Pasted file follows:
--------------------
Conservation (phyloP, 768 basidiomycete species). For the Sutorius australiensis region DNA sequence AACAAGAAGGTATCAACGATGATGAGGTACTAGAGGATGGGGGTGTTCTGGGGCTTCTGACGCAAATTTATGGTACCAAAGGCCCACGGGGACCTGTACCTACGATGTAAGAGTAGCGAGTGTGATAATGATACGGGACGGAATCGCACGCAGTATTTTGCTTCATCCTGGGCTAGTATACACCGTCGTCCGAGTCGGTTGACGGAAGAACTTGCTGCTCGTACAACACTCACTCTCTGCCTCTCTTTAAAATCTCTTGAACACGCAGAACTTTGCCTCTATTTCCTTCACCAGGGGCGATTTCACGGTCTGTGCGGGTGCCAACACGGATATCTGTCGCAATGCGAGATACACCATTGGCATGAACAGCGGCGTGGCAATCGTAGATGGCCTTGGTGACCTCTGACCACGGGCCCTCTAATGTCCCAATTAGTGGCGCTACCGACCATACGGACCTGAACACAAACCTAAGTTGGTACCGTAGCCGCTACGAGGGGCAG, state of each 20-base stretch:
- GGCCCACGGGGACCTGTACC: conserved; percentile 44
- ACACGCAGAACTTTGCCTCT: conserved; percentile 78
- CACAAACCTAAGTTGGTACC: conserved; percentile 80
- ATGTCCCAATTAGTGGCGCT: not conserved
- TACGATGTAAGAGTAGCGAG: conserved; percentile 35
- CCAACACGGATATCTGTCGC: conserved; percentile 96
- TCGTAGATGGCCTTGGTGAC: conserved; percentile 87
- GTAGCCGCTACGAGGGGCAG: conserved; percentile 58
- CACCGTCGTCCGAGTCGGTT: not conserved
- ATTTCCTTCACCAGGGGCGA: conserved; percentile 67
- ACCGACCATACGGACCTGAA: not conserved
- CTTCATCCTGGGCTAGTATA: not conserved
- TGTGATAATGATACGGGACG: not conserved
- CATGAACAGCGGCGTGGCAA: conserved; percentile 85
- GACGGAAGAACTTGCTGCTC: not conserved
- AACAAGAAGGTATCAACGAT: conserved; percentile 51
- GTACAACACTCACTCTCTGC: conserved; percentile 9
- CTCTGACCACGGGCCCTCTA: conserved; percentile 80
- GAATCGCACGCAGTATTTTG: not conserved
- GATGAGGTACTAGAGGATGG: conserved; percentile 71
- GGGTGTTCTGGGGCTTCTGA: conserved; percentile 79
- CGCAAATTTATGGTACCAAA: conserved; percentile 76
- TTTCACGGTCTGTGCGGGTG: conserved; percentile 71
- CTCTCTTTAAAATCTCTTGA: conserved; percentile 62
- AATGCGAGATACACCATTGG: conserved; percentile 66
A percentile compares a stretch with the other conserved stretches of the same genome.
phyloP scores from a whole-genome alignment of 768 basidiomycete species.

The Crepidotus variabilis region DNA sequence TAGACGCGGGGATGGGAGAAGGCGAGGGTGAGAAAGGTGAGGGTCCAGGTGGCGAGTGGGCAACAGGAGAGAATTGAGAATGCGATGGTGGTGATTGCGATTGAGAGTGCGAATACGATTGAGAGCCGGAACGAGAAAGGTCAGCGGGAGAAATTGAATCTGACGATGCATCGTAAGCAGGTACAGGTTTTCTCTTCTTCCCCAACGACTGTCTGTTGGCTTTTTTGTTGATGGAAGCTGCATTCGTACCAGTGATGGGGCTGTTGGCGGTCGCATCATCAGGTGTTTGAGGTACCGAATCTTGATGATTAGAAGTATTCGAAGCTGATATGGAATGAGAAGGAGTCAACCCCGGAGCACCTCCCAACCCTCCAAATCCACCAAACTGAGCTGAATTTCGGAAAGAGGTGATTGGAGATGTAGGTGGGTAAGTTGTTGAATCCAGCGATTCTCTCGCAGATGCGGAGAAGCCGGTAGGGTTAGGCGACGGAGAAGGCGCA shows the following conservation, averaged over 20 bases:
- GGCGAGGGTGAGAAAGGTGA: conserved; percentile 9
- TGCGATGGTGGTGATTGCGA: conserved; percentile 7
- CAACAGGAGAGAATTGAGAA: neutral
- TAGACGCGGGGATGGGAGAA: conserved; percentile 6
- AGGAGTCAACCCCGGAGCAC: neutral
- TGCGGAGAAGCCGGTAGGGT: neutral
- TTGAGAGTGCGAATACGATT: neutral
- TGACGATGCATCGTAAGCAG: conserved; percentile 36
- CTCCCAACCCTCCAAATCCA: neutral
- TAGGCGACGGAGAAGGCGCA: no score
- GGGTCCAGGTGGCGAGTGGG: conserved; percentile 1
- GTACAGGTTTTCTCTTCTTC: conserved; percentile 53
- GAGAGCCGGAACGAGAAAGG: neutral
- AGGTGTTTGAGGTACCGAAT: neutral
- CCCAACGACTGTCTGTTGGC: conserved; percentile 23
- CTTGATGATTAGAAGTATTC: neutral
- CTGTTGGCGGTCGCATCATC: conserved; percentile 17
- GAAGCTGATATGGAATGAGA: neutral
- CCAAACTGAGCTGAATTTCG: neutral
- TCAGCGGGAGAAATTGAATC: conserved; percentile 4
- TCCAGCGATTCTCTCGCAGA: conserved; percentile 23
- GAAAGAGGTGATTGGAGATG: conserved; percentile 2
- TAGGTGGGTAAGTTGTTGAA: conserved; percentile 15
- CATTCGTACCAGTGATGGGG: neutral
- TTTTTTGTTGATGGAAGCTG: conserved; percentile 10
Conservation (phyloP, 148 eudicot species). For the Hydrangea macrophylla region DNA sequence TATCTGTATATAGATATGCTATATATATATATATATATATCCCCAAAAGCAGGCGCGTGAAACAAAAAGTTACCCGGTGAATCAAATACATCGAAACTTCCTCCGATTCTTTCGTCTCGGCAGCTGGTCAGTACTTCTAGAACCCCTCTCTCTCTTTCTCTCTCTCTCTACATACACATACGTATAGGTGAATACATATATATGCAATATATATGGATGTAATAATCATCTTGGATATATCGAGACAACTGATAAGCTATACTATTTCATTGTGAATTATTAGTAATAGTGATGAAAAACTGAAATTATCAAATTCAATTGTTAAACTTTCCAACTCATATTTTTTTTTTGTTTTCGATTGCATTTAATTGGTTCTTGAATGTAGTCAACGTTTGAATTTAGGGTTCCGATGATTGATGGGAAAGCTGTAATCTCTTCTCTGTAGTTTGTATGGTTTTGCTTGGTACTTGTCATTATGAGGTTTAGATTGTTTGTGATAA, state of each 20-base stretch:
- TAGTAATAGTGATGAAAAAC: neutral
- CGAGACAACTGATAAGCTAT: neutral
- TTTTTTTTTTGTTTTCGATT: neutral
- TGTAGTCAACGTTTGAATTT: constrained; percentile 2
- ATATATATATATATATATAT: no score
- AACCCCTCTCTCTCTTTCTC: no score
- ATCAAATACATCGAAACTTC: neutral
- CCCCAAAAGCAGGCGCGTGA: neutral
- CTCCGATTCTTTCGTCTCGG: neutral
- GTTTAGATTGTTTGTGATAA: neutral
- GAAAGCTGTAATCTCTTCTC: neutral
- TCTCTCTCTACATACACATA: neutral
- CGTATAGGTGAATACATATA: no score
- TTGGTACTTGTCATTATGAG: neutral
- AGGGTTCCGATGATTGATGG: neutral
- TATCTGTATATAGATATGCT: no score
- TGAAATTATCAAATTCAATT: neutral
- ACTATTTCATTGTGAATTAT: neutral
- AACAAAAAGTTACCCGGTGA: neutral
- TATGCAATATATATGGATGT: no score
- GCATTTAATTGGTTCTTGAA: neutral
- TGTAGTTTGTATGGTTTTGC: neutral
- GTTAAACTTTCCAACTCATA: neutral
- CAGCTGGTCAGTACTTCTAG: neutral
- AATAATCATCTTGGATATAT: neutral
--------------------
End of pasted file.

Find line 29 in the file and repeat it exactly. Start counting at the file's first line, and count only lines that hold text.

The Crepidotus variabilis region DNA sequence TAGACGCGGGGATGGGAGAAGGCGAGGGTGAGAAAGGTGAGGGTCCAGGTGGCGAGTGGGCAACAGGAGAGAATTGAGAATGCGATGGTGGTGATTGCGATTGAGAGTGCGAATACGATTGAGAGCCGGAACGAGAAAGGTCAGCGGGAGAAATTGAATCTGACGATGCATCGTAAGCAGGTACAGGTTTTCTCTTCTTCCCCAACGACTGTCTGTTGGCTTTTTTGTTGATGGAAGCTGCATTCGTACCAGTGATGGGGCTGTTGGCGGTCGCATCATCAGGTGTTTGAGGTACCGAATCTTGATGATTAGAAGTATTCGAAGCTGATATGGAATGAGAAGGAGTCAACCCCGGAGCACCTCCCAACCCTCCAAATCCACCAAACTGAGCTGAATTTCGGAAAGAGGTGATTGGAGATGTAGGTGGGTAAGTTGTTGAATCCAGCGATTCTCTCGCAGATGCGGAGAAGCCGGTAGGGTTAGGCGACGGAGAAGGCGCA shows the following conservation, averaged over 20 bases: